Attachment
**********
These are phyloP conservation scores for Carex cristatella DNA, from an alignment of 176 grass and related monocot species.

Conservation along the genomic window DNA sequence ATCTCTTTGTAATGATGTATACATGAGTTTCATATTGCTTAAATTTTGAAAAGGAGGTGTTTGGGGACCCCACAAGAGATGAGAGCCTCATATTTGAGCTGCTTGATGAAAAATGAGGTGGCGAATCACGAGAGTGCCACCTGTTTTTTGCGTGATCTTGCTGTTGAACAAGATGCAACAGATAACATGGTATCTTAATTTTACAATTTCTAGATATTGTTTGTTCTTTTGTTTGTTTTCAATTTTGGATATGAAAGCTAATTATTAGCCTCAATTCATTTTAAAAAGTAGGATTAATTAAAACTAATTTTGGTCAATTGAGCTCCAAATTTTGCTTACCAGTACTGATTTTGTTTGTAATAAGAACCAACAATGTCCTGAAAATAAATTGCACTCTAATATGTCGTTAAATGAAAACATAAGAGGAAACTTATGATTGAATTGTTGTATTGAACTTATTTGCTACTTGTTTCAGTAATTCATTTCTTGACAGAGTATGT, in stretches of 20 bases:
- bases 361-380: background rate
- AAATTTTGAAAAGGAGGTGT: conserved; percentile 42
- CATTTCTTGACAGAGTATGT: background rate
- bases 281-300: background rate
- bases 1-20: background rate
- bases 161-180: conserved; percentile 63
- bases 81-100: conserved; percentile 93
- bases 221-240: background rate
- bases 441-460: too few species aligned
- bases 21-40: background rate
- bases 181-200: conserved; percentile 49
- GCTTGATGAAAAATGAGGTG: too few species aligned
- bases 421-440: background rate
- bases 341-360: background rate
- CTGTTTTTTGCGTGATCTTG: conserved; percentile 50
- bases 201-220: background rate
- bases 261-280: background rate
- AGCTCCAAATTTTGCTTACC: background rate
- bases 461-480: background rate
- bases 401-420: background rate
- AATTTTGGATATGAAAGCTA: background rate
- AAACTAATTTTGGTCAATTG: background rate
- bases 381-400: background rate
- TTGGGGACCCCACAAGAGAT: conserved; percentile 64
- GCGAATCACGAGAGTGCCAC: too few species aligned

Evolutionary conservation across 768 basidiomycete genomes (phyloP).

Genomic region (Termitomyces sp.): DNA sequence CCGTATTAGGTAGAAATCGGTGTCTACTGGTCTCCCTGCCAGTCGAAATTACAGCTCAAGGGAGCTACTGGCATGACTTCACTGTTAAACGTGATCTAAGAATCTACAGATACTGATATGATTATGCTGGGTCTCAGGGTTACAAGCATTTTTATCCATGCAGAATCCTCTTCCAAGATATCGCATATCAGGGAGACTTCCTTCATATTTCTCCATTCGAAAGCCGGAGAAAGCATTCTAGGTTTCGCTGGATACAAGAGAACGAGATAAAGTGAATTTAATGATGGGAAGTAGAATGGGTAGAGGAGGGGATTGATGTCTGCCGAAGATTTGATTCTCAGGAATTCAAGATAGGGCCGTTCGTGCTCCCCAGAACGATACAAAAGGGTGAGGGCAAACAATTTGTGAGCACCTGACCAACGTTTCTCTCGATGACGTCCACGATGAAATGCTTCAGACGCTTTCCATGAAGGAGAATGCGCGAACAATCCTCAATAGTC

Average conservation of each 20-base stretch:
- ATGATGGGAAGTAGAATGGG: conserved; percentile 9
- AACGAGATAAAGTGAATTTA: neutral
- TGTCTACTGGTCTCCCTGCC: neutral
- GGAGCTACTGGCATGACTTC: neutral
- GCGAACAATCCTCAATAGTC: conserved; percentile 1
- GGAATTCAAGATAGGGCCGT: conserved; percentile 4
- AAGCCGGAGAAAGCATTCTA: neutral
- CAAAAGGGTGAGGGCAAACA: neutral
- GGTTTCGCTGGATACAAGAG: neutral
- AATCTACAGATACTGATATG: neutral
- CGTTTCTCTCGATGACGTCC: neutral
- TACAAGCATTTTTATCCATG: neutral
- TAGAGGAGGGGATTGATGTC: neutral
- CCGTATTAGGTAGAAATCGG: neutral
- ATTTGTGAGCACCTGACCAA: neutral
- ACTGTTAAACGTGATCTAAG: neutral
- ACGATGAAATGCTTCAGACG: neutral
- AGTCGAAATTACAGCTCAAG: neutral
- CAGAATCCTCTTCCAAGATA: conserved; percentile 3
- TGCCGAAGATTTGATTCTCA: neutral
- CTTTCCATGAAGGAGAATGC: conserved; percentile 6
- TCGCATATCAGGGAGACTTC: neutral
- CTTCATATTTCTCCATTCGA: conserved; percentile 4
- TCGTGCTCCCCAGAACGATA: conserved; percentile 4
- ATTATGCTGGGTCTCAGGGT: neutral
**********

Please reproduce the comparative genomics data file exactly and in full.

These are phyloP conservation scores for Carex cristatella DNA, from an alignment of 176 grass and related monocot species.

Conservation along the genomic window DNA sequence ATCTCTTTGTAATGATGTATACATGAGTTTCATATTGCTTAAATTTTGAAAAGGAGGTGTTTGGGGACCCCACAAGAGATGAGAGCCTCATATTTGAGCTGCTTGATGAAAAATGAGGTGGCGAATCACGAGAGTGCCACCTGTTTTTTGCGTGATCTTGCTGTTGAACAAGATGCAACAGATAACATGGTATCTTAATTTTACAATTTCTAGATATTGTTTGTTCTTTTGTTTGTTTTCAATTTTGGATATGAAAGCTAATTATTAGCCTCAATTCATTTTAAAAAGTAGGATTAATTAAAACTAATTTTGGTCAATTGAGCTCCAAATTTTGCTTACCAGTACTGATTTTGTTTGTAATAAGAACCAACAATGTCCTGAAAATAAATTGCACTCTAATATGTCGTTAAATGAAAACATAAGAGGAAACTTATGATTGAATTGTTGTATTGAACTTATTTGCTACTTGTTTCAGTAATTCATTTCTTGACAGAGTATGT, in stretches of 20 bases:
- bases 361-380: background rate
- AAATTTTGAAAAGGAGGTGT: conserved; percentile 42
- CATTTCTTGACAGAGTATGT: background rate
- bases 281-300: background rate
- bases 1-20: background rate
- bases 161-180: conserved; percentile 63
- bases 81-100: conserved; percentile 93
- bases 221-240: background rate
- bases 441-460: too few species aligned
- bases 21-40: background rate
- bases 181-200: conserved; percentile 49
- GCTTGATGAAAAATGAGGTG: too few species aligned
- bases 421-440: background rate
- bases 341-360: background rate
- CTGTTTTTTGCGTGATCTTG: conserved; percentile 50
- bases 201-220: background rate
- bases 261-280: background rate
- AGCTCCAAATTTTGCTTACC: background rate
- bases 461-480: background rate
- bases 401-420: background rate
- AATTTTGGATATGAAAGCTA: background rate
- AAACTAATTTTGGTCAATTG: background rate
- bases 381-400: background rate
- TTGGGGACCCCACAAGAGAT: conserved; percentile 64
- GCGAATCACGAGAGTGCCAC: too few species aligned

Evolutionary conservation across 768 basidiomycete genomes (phyloP).

Genomic region (Termitomyces sp.): DNA sequence CCGTATTAGGTAGAAATCGGTGTCTACTGGTCTCCCTGCCAGTCGAAATTACAGCTCAAGGGAGCTACTGGCATGACTTCACTGTTAAACGTGATCTAAGAATCTACAGATACTGATATGATTATGCTGGGTCTCAGGGTTACAAGCATTTTTATCCATGCAGAATCCTCTTCCAAGATATCGCATATCAGGGAGACTTCCTTCATATTTCTCCATTCGAAAGCCGGAGAAAGCATTCTAGGTTTCGCTGGATACAAGAGAACGAGATAAAGTGAATTTAATGATGGGAAGTAGAATGGGTAGAGGAGGGGATTGATGTCTGCCGAAGATTTGATTCTCAGGAATTCAAGATAGGGCCGTTCGTGCTCCCCAGAACGATACAAAAGGGTGAGGGCAAACAATTTGTGAGCACCTGACCAACGTTTCTCTCGATGACGTCCACGATGAAATGCTTCAGACGCTTTCCATGAAGGAGAATGCGCGAACAATCCTCAATAGTC

Average conservation of each 20-base stretch:
- ATGATGGGAAGTAGAATGGG: conserved; percentile 9
- AACGAGATAAAGTGAATTTA: neutral
- TGTCTACTGGTCTCCCTGCC: neutral
- GGAGCTACTGGCATGACTTC: neutral
- GCGAACAATCCTCAATAGTC: conserved; percentile 1
- GGAATTCAAGATAGGGCCGT: conserved; percentile 4
- AAGCCGGAGAAAGCATTCTA: neutral
- CAAAAGGGTGAGGGCAAACA: neutral
- GGTTTCGCTGGATACAAGAG: neutral
- AATCTACAGATACTGATATG: neutral
- CGTTTCTCTCGATGACGTCC: neutral
- TACAAGCATTTTTATCCATG: neutral
- TAGAGGAGGGGATTGATGTC: neutral
- CCGTATTAGGTAGAAATCGG: neutral
- ATTTGTGAGCACCTGACCAA: neutral
- ACTGTTAAACGTGATCTAAG: neutral
- ACGATGAAATGCTTCAGACG: neutral
- AGTCGAAATTACAGCTCAAG: neutral
- CAGAATCCTCTTCCAAGATA: conserved; percentile 3
- TGCCGAAGATTTGATTCTCA: neutral
- CTTTCCATGAAGGAGAATGC: conserved; percentile 6
- TCGCATATCAGGGAGACTTC: neutral
- CTTCATATTTCTCCATTCGA: conserved; percentile 4
- TCGTGCTCCCCAGAACGATA: conserved; percentile 4
- ATTATGCTGGGTCTCAGGGT: neutral